Cloud storage 504 may include any of a hosted object storage service, file storage, and block storage. Cloud storage may include object storage services, object storage software, object storage systems, and/or distributed storage. In some embodiments, storage may be supported with a network attached storage (NAS) server, to coordinate repositories, development environments, media stores, or directories. In some embodiments, cloud storage 504 may be off-premises. In other embodiments, cloud storage 504 may be implemented locally with dedicated servers. Further, in some embodiments, cloud storage 504 may be isolated through virtualization to dedicate an enclaved system for the recovery files to enhance security and promote availability, solving issues in prior systems.

Backup tool 506 may include software and/or hardware to perform backup and recovery operations. In some embodiments, backup tool 506 may be configurable to create supplementary copies of files in database 520 and/or nodes 522. Backup tool 506 may also be configured to perform recovery processes by, for example, replenishing database 520 with supplementary copies to restore the original contents in the event of data loss. Backup tool 506 may also perform certain operations on files during backup or recovery. For example, backup tool 506 may compress and split backup data into separate parts for storage on smaller, categorize files and assign folders or directories, create backup schedules, or offer transaction mechanisms for critical processes to guarantee backup integrity. Further, backup tool 506 may perform on-the-fly encryption and decryption on backup and/or recovery files. For example, backup tool 506 may offer cryptography features and automate the process by having triggering instructions when backup tool 506 access information (either from nodes 522 or cloud storage 504). In such embodiments, backup tool 506 may perform Live Encryption, Transparent Encryption, and/or Real-time Encryption. Thus, in certain embodiments, backup tool 506 encrypts and decrypts the incremental snapshots. In such embodiments, backup tool 506 may also generate the incremental snapshots from replica nodes of the plurality of nodes.

Controller/scheduler 510 may include one or more processors that perform or coordinate operations in system 500. In some embodiments, controller/scheduler 510 may be implemented as a server, a virtual machine, or a standalone computing processor. In some embodiments, controller/scheduler 510 may be implemented through one or more of elements in FIG. 1A. For example, controller/scheduler 510 may be implemented through SAT system 101, FO system 113, and/or fulfilment center auth system 123 (FIG. 1A). Further, controller/scheduler 510 may control backup processes to ensure data consistency for the data stored database 520. In such embodiments, controller/scheduler 510 may maintain data hierarchy that reflects the current state of the distributed filesystem. During operation, controller/scheduler 510 may receive data from a client store it, update meta DB 502, schedule backup operations, and generate incremental snapshot for the new data. Further, controller/scheduler 510 may perform operations during recovery like configuring backup tool 506 to fetch data from cloud storage 504. Further, controller/scheduler 510 may be configured to handle requests from input module 412. For example, controller/scheduler 510 may expose elements of system 500 to input module 412 through a RESTful API.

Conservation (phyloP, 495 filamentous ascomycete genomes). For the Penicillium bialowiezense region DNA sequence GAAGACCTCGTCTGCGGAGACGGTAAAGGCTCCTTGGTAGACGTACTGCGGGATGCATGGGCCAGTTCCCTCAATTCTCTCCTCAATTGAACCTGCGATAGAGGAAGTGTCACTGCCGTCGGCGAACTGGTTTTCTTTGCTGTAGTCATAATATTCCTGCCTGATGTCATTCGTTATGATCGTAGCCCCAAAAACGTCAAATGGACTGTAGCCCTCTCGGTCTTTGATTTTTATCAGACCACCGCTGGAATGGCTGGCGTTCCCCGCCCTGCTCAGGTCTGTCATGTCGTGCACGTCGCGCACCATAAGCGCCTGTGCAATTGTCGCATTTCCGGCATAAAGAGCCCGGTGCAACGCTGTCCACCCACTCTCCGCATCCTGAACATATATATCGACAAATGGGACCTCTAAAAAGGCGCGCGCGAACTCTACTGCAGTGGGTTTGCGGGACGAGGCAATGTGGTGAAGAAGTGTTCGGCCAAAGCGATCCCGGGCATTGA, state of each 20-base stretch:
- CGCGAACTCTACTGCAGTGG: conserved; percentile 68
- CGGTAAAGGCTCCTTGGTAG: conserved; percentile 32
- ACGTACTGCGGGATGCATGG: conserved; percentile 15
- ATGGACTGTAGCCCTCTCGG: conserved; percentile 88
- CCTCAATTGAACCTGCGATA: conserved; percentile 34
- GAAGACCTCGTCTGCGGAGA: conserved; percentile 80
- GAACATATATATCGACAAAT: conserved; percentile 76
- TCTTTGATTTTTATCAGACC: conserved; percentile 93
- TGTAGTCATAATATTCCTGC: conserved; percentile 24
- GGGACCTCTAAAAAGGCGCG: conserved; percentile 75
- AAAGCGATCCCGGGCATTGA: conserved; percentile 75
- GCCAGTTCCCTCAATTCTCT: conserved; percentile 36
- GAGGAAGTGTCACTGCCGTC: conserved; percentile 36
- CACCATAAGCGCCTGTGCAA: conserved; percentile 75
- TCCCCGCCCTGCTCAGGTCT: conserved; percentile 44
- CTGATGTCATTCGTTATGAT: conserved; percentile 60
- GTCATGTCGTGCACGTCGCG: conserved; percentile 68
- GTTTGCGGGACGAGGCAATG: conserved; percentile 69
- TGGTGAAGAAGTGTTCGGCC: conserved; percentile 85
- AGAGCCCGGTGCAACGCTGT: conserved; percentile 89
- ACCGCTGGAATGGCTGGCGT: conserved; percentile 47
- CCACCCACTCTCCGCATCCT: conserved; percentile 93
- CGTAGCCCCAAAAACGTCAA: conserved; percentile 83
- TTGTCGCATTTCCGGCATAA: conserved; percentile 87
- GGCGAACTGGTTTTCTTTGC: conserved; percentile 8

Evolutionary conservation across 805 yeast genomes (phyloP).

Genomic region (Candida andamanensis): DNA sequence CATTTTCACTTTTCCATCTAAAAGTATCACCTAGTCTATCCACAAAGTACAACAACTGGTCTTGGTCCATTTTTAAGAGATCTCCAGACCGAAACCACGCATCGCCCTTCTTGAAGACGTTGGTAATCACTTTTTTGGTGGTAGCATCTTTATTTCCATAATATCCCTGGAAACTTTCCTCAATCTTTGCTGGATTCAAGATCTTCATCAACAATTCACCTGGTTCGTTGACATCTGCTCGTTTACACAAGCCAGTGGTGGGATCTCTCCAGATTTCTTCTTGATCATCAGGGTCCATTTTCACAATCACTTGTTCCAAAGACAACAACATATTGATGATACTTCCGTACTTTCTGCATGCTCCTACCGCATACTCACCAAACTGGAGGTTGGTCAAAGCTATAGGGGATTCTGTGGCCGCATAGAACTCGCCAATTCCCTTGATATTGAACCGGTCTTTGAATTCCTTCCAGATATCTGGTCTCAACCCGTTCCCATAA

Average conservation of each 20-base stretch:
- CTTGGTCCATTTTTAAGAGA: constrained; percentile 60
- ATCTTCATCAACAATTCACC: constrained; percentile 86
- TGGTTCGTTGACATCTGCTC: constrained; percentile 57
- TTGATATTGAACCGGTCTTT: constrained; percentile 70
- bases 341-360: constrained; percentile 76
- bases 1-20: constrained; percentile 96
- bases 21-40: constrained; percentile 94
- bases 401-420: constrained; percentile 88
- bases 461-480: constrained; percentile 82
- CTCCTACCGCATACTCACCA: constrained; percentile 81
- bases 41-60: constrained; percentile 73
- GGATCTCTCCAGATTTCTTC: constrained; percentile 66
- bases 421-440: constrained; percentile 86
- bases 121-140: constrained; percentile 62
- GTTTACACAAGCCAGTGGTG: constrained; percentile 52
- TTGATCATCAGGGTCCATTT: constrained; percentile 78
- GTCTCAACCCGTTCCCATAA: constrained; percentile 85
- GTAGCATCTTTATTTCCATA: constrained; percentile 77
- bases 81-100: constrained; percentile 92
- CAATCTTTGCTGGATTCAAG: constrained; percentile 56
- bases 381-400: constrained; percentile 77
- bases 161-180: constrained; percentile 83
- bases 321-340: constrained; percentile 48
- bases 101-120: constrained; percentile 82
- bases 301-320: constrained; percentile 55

In some embodiments, controller/scheduler 510 may also perform functions of encryption and decryption of data. For example, controller/scheduler 510 may implement encryption and decryption engines that may be used for encryption and decryption of database snapshots as they are uploaded to cloud services. Further, controller/scheduler 510 may be configured to implement operations described in connection with FIGS. 11-16. Further controller/scheduler 510 may be configurable to generate GUIs, like those discuss in connection with FIGS. 17A-17B.

In some embodiments, controller/scheduler 510 and backup tool 506 may be implemented as a single unit that coordinates the different tasks in system 500. In other embodiments, controller/scheduler 510 and backup tool 506 may be a plurality of devices coupled and configured to perform functions consistent with the disclosure.

Arrows shown in FIG. 5 show connection or coupling between different element of system 500. However, the arrows may indicate a direct connection (e.g., dedicated connection between controller/scheduler 510 and metaDB 502) or also indirect connections for communication (e.g., an indirect connection between backup tool 506 and cloud storage 504).

FIG. 6 is a block diagram of an exemplary database query system 600, consistent with disclosed embodiments. FIG. 6 shows platform 410 with the analytics web app 414, infrastructure tool 422, event monitor 416, and management server 424 (FIG. 4). FIG. 6 also shows platform 410 including input module 412. In addition, platform 410 in system 600 may include an incident manager 604 and a column database (column DB) 602. In addition to platform 410, system 600 includes nodes 432 (FIG. 4). FIG. 6 shows additional elements within nodes 432 including a management agent 610, a node exporter 612, a DB exporter 614, and a local database 616.